We have all suffered the random pop-up ads that take over our screens when we would rather be reading the news, watching videos or playing our favourite game on our phones. To make matters worse, we end up bearing the data costs for ads we did not want to see or hear in the first place. Divya Pratap Singh wants to change the way advertisers’ messages are packaged and propagated. What’s more, he wants the advertiser to bear the related expenses; but that’s not all…he wants the consumer to benefit in some way.
A serial entrepreneur, Divya, a software engineer from IIT Delhi, is no stranger to the perils of running a #startup in a cut-throat environment. His previous venture 365hops.com – a market place for offbeat travellers and activity seekers – failed to really take off. However, the idea for his next startup was already brewing. He, along with a classmate Rakesh Sehgal and his business partner Gaurav Tiwari, with whom he was running a startup Publify – a digital signage advertising platform– were all operating out of a co-working space when the idea struck. “Somehow both our startups didn&8217;t do well and we wrapped them up at almost the same time. I had started to work from Rakesh and Gaurav&8217;s office as I had to close my own. In June 2015, during a discussion we were having, we realised that everybody was trying to reach mobile consumers, but there were only limited options to do so. It was just a co-incidence that one of us got a call on the mobile and as the bell rang, the inspiration to start PayTunes struck us,” says Divya.
PayTunes is a mobile advertising platform where advertisers can selectively target mobile consumers using a ringtone. PayTunes is the first platform that is bringing audio-advertisements to mobile phones on such a scale. Currently, most mobile advertising is via banner ads on mobile apps. YouTube and some other platforms provide video ads but these are skipped by mobile consumers due to high data consumption. &8220;With our innovative ad delivery approach, we are trying to overcome these limitations using the very ‘natural,’&8221; he laughs, inserting air quotes, &8220;phenomenon of incoming calls with minimal data usage, while providing the advertiser with options to target the consumers based on their profile.&8221;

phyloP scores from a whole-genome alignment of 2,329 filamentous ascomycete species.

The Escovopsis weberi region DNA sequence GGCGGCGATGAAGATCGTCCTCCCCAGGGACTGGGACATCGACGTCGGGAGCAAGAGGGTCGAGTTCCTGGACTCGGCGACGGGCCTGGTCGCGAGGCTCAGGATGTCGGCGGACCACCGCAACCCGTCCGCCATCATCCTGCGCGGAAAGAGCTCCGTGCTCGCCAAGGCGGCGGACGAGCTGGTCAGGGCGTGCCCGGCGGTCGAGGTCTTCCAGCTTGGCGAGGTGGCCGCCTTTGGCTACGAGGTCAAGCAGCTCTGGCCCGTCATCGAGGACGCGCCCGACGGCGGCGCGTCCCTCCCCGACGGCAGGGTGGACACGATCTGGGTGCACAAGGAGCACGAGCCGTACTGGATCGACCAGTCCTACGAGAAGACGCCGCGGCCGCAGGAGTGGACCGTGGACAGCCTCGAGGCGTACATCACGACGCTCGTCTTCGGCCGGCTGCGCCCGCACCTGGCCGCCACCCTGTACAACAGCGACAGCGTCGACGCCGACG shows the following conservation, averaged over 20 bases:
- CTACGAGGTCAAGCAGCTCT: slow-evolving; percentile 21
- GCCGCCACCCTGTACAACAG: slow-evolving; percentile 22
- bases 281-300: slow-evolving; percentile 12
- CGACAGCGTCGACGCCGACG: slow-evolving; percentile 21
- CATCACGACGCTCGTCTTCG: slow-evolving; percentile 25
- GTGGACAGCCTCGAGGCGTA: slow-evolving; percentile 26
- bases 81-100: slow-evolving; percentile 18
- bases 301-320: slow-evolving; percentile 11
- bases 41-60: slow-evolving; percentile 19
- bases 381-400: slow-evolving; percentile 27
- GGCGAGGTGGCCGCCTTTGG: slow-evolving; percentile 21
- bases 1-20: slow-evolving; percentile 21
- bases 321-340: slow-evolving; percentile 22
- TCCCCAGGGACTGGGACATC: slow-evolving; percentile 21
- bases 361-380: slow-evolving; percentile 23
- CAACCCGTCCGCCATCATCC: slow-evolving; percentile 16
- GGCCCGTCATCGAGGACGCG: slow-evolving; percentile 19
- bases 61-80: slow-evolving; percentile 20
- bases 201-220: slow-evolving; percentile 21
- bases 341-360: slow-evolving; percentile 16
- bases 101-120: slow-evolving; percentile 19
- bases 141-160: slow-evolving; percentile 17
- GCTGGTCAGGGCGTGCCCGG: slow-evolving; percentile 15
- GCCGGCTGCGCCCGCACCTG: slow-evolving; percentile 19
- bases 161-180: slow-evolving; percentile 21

The PayTunes Android app replaces a user’s ringtone with ad jingles and rewards users with points on each incoming call. Users can later redeem these points through mobile recharges and bill payments. Advertisers can selectively choose the users they want to target and push their ads from the PayTunes platform&8217;s backend.
From a user’s perspective, PayTunes is an app that rewards them for just receiving calls. The whole system is automatic; an ad is delivered through the platform and users don’t have to download any ringtones or do anything at all to get these rewards. “We are coming up with more options for users, like giving them the option to dislike or discontinue certain ads as well,’ says Divya.
For advertisers, PayTunes provides enough targeting mechanisms to deliver ads to their desired target audience. The advertiser can select users based on gender, age, location, profession and other criteria with data on exact ad exposure per user as well, making it different than existing platforms in this domain. “There are several mobile ad media that brands are using to reach mobile consumers, but they all have their limitations (in terms of type of ad content they can deliver) and issues of wastage and user retention.
“Our aim is to create a targeted and precise mobile ad delivery platform without any ad wastage,” says Divya. “Sure, there have been uninstalls of the app. Generally, apps in this segment witness an uninstall rate of around 30-35 per cent; we are also in a similar category. Some people who are not interested in listening to ad-jingles in place of ringtones tend to uninstall the app. Some people find it refreshing, though, to hear new ad-jingles in place of their boring ringtones. They intend to keep the app for the added advantage of earning from it on every incoming call.”